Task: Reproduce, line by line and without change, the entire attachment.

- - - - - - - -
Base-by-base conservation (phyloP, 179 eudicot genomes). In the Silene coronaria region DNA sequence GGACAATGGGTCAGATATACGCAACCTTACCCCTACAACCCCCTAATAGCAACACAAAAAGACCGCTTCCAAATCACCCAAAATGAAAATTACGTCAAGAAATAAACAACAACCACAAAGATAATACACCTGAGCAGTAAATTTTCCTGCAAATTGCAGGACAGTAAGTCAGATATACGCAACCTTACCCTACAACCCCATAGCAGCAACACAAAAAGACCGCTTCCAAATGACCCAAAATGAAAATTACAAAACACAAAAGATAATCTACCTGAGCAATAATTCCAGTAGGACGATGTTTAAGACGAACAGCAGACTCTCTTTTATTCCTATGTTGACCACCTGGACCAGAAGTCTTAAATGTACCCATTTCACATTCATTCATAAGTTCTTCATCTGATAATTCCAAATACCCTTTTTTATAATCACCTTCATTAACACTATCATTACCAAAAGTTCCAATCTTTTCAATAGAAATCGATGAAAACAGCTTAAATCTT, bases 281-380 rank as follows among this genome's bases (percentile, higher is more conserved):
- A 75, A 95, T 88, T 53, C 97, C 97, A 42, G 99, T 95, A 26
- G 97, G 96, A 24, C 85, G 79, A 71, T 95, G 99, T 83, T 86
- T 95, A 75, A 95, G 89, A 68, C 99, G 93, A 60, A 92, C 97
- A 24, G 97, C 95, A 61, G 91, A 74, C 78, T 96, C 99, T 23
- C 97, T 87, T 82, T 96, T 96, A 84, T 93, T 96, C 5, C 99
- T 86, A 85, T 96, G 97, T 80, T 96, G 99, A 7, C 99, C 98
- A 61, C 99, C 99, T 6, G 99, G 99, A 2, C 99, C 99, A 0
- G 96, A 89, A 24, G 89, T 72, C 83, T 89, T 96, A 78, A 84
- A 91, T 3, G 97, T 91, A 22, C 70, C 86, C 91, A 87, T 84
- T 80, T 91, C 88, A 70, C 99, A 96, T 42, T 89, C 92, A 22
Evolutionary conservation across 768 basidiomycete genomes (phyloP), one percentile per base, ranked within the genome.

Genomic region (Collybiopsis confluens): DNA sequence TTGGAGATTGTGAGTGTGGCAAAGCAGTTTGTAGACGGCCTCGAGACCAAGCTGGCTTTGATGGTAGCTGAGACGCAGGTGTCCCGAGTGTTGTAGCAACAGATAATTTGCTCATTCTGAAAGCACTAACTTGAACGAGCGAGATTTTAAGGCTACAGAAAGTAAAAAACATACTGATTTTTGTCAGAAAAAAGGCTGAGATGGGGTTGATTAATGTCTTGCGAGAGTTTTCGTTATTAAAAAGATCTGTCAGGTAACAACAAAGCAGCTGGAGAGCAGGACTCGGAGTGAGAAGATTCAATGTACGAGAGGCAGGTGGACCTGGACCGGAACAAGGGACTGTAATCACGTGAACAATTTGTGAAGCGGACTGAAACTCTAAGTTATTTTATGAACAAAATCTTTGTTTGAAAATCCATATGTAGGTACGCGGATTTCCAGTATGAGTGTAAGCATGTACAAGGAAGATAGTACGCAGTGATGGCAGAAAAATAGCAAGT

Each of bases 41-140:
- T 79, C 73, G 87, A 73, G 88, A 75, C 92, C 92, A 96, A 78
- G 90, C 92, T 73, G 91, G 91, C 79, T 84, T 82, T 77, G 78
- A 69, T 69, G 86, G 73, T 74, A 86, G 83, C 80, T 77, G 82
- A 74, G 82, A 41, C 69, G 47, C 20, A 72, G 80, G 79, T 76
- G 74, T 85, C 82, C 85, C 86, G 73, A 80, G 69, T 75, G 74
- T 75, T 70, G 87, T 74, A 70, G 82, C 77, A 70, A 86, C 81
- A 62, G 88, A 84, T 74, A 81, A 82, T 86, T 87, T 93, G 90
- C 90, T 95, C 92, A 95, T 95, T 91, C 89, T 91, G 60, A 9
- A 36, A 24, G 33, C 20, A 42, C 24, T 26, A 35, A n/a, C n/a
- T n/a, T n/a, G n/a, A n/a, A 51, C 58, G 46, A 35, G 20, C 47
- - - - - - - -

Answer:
Base-by-base conservation (phyloP, 179 eudicot genomes). In the Silene coronaria region DNA sequence GGACAATGGGTCAGATATACGCAACCTTACCCCTACAACCCCCTAATAGCAACACAAAAAGACCGCTTCCAAATCACCCAAAATGAAAATTACGTCAAGAAATAAACAACAACCACAAAGATAATACACCTGAGCAGTAAATTTTCCTGCAAATTGCAGGACAGTAAGTCAGATATACGCAACCTTACCCTACAACCCCATAGCAGCAACACAAAAAGACCGCTTCCAAATGACCCAAAATGAAAATTACAAAACACAAAAGATAATCTACCTGAGCAATAATTCCAGTAGGACGATGTTTAAGACGAACAGCAGACTCTCTTTTATTCCTATGTTGACCACCTGGACCAGAAGTCTTAAATGTACCCATTTCACATTCATTCATAAGTTCTTCATCTGATAATTCCAAATACCCTTTTTTATAATCACCTTCATTAACACTATCATTACCAAAAGTTCCAATCTTTTCAATAGAAATCGATGAAAACAGCTTAAATCTT, bases 281-380 rank as follows among this genome's bases (percentile, higher is more conserved):
- A 75, A 95, T 88, T 53, C 97, C 97, A 42, G 99, T 95, A 26
- G 97, G 96, A 24, C 85, G 79, A 71, T 95, G 99, T 83, T 86
- T 95, A 75, A 95, G 89, A 68, C 99, G 93, A 60, A 92, C 97
- A 24, G 97, C 95, A 61, G 91, A 74, C 78, T 96, C 99, T 23
- C 97, T 87, T 82, T 96, T 96, A 84, T 93, T 96, C 5, C 99
- T 86, A 85, T 96, G 97, T 80, T 96, G 99, A 7, C 99, C 98
- A 61, C 99, C 99, T 6, G 99, G 99, A 2, C 99, C 99, A 0
- G 96, A 89, A 24, G 89, T 72, C 83, T 89, T 96, A 78, A 84
- A 91, T 3, G 97, T 91, A 22, C 70, C 86, C 91, A 87, T 84
- T 80, T 91, C 88, A 70, C 99, A 96, T 42, T 89, C 92, A 22
Evolutionary conservation across 768 basidiomycete genomes (phyloP), one percentile per base, ranked within the genome.

Genomic region (Collybiopsis confluens): DNA sequence TTGGAGATTGTGAGTGTGGCAAAGCAGTTTGTAGACGGCCTCGAGACCAAGCTGGCTTTGATGGTAGCTGAGACGCAGGTGTCCCGAGTGTTGTAGCAACAGATAATTTGCTCATTCTGAAAGCACTAACTTGAACGAGCGAGATTTTAAGGCTACAGAAAGTAAAAAACATACTGATTTTTGTCAGAAAAAAGGCTGAGATGGGGTTGATTAATGTCTTGCGAGAGTTTTCGTTATTAAAAAGATCTGTCAGGTAACAACAAAGCAGCTGGAGAGCAGGACTCGGAGTGAGAAGATTCAATGTACGAGAGGCAGGTGGACCTGGACCGGAACAAGGGACTGTAATCACGTGAACAATTTGTGAAGCGGACTGAAACTCTAAGTTATTTTATGAACAAAATCTTTGTTTGAAAATCCATATGTAGGTACGCGGATTTCCAGTATGAGTGTAAGCATGTACAAGGAAGATAGTACGCAGTGATGGCAGAAAAATAGCAAGT

Each of bases 41-140:
- T 79, C 73, G 87, A 73, G 88, A 75, C 92, C 92, A 96, A 78
- G 90, C 92, T 73, G 91, G 91, C 79, T 84, T 82, T 77, G 78
- A 69, T 69, G 86, G 73, T 74, A 86, G 83, C 80, T 77, G 82
- A 74, G 82, A 41, C 69, G 47, C 20, A 72, G 80, G 79, T 76
- G 74, T 85, C 82, C 85, C 86, G 73, A 80, G 69, T 75, G 74
- T 75, T 70, G 87, T 74, A 70, G 82, C 77, A 70, A 86, C 81
- A 62, G 88, A 84, T 74, A 81, A 82, T 86, T 87, T 93, G 90
- C 90, T 95, C 92, A 95, T 95, T 91, C 89, T 91, G 60, A 9
- A 36, A 24, G 33, C 20, A 42, C 24, T 26, A 35, A n/a, C n/a
- T n/a, T n/a, G n/a, A n/a, A 51, C 58, G 46, A 35, G 20, C 47